Who owns a tree growing on or over the property line?

The answer to this question greatly depends on the province in which you live. In some provinces, the common law appears to allow a property owner to simply cut any part of the tree that crosses the property line. [1]

In Ontario, however, the Ontario Court of Appeal has recently clarified that an obscure statutory provision, found in the Ontario Forestry Act [2], means that a “boundary tree” (a tree whose trunk straddles a property line) is jointly owned by both property owners. [3] It therefore cannot be injured or destroyed without the consent of both owners.

The key provision of the Act is short, but very broadly worded:

Trees common property

(2) Every tree whose trunk is growing on the boundary between adjoining lands is the common property of the owners of the adjoining lands.


(3) Every person who injures or destroys a tree growing on the boundary between adjoining lands without the consent of the land owners is guilty of an offence under this Act.

The penalty is a fine of up to $20,000 or imprisonment for up to three months, in addition to any civil remedies. Most notable however is what this provision does not address. This provision makes no distinction between trees whose trunks emerge from the ground on a property line, and trees whose trunks emerge from the ground entirely on one side of a property line and cross the line in the air. It also makes no distinction between trees that have been intentionally planted or that have grown spontaneously, or between 100 year-old oaks and tiny weed-tree saplings. This provision appears to apply regardless of any of those facts, although there may still be creative solutions available, depending on specific circumstances.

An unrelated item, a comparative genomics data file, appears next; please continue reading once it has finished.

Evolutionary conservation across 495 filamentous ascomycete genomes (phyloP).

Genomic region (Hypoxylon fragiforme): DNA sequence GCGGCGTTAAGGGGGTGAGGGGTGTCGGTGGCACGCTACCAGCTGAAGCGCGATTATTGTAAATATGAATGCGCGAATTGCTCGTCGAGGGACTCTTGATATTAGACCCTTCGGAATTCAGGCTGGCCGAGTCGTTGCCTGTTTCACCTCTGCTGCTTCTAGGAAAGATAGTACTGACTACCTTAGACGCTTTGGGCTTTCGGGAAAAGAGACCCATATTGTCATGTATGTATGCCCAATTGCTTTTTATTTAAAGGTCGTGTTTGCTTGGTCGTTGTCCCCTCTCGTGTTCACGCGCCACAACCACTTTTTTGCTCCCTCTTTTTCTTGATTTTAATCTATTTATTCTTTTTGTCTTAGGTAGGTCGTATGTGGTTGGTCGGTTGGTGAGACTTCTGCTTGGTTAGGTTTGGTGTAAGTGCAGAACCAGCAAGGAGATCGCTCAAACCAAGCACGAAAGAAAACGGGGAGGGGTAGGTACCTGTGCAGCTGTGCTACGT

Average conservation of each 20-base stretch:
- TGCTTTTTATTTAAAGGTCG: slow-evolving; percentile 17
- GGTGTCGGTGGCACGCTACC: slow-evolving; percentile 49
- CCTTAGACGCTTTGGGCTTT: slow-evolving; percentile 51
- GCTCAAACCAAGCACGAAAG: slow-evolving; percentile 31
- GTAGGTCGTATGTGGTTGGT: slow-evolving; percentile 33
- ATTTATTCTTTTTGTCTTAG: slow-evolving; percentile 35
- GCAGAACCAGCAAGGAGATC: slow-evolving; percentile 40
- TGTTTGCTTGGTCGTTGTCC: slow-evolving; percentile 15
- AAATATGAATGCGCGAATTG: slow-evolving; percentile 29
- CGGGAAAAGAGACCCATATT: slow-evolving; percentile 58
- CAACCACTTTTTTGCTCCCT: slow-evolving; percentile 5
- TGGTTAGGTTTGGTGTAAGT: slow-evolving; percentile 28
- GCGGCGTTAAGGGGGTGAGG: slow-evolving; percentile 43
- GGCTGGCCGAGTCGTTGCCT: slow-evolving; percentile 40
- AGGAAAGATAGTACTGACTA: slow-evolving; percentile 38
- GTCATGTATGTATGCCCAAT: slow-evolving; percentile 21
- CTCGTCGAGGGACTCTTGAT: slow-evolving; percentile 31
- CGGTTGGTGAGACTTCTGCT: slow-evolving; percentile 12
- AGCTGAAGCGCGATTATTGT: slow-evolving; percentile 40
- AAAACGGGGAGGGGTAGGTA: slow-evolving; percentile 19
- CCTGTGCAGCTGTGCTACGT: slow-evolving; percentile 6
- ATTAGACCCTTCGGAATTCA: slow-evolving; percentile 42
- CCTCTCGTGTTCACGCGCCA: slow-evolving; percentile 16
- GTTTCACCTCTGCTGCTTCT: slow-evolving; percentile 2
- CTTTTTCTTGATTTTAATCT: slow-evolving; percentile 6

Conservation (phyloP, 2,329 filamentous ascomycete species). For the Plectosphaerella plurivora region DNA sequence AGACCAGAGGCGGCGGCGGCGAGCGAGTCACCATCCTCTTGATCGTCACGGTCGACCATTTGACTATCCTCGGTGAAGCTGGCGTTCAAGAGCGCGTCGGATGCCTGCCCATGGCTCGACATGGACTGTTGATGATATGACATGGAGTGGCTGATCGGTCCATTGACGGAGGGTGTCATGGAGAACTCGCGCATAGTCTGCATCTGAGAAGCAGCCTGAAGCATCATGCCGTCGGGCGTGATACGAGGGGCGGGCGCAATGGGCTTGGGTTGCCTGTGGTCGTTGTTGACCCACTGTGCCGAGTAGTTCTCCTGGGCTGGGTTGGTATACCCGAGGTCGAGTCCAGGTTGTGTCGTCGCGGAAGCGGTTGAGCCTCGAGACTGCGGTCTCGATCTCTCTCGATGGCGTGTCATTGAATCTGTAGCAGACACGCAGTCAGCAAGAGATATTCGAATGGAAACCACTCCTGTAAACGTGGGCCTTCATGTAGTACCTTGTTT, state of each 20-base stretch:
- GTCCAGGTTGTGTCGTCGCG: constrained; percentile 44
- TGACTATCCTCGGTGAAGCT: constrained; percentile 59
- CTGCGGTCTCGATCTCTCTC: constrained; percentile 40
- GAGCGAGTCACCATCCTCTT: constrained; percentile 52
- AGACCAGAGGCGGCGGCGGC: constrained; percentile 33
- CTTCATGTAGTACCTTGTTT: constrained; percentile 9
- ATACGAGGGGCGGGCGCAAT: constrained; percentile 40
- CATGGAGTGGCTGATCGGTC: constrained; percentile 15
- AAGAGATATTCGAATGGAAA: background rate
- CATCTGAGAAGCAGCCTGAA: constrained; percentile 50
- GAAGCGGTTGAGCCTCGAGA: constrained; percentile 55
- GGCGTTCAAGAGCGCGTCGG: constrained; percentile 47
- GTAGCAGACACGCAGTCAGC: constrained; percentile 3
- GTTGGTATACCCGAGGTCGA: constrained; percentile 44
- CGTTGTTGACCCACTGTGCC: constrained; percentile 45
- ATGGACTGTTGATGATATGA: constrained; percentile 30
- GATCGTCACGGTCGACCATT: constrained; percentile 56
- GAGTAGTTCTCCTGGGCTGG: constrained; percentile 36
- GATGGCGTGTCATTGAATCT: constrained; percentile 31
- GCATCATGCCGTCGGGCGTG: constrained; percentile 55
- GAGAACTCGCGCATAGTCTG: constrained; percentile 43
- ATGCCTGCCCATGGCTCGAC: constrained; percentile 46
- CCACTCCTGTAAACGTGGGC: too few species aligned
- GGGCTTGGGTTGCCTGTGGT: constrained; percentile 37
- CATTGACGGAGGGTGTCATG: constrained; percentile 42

In the urban development and real property context, this has the potential to be very problematic for developers. Root systems and canopies can extend a great distance, and it appears that one boundary tree co-owned by someone interested in preventing redevelopment or simply holding a developer for ransom, will in many cases have a powerful tool to do so. As a result, resolving boundary tree issues in Ontario can no longer be considered a trivial afterthought, and will more likely require the assistance of an experienced lawyer in addition to an arborist.

[1] Demenuk v. Dhadwal, [2013] B.C.J. No. 2539, at para 71.

[2] Forestry Act, R.S.O. 1990, c. F. 26, s. 10.

[3] Hartley v. Cunningham, 2013 ONCA 759.

adjoining lands arborist boundary canopy developer imprisonment property statutory tree urban development



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